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The Ultimate Guide To Supplements: Part 1

Posted 393 Days Ago in: Training, Nutrition


When you’ve finally settled into your routine and are training regularly, you’ll start hearing about supplements you can take to increase your performance, recovery, and response to various types of exercise. The industry has exploded to the point where it is worth billions, and companies are constantly marketing products in new ways that promise to activate new muscles and make you bigger and stronger than ever before. But do these supplements actually work?

Basically, supplements are meant to either allow you to produce more force and lift more, or aid your muscles to re-build themselves efficiently, forming new fibers – which is important when you consider the microscopic tears that take place on a cellular level when lifting weights or performing at a high intensity.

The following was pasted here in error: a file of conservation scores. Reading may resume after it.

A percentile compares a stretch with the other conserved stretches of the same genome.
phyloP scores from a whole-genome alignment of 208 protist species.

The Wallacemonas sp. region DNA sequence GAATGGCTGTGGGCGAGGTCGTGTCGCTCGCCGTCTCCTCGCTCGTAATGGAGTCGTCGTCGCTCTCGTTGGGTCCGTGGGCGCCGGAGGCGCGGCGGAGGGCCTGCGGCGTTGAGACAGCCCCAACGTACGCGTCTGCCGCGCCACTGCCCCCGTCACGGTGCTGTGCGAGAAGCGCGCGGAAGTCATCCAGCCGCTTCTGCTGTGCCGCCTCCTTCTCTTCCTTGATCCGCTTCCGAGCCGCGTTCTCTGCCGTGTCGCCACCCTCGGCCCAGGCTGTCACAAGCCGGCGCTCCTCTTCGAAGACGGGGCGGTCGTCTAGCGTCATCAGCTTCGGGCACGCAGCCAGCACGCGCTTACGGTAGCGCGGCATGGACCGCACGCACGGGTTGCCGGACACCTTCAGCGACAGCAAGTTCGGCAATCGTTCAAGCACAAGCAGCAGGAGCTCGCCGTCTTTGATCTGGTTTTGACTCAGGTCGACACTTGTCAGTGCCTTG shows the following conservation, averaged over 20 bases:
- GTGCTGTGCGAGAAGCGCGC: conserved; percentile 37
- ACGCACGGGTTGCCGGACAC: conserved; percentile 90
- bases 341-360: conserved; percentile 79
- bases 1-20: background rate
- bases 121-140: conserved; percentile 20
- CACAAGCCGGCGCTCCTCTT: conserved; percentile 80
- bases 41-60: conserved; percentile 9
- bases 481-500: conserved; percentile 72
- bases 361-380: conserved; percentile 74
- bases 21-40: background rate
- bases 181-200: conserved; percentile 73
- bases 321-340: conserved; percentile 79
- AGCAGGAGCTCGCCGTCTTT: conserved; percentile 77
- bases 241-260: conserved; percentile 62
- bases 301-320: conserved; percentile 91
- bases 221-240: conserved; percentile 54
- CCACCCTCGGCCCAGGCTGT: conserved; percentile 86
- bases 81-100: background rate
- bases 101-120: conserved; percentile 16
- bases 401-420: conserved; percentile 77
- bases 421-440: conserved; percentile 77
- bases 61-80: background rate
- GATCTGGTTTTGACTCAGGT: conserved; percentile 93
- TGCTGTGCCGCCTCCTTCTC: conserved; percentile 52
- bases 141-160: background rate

According to a recent article, it is stated that “it is clear that carbohydrate (but not fat) still remains king and that carefully chosen ergogenic aids (e.g. caffeine, creatine, sodium bicarbonate, beta-alanine, nitrates) can all promote performance in the correct exercise setting.” Thus, by using supplements that work, people can maximize their training sessions and see more progress in a shorter amount of time.

As with everything though, there’s a lot out there that’s akin to snake oil. The trick is to know exactly what works, and why, and what’s simply smoke and mirrors in the realm of the moneymaking machine.  

We have consulted with professionals and researched what you should be taking if you are interested in supplements, coupled with recommendations on supplements that may be a waste of your time.

Essentially, the “food first” approach is the absolute ultimate ideal  when it comes to merging training with nutrition, but there are the extras that can give you an extra boost, and are safe to use when taken responsibly.

 Supplements That Work

Do supplements work?

Short answer - yes, some do.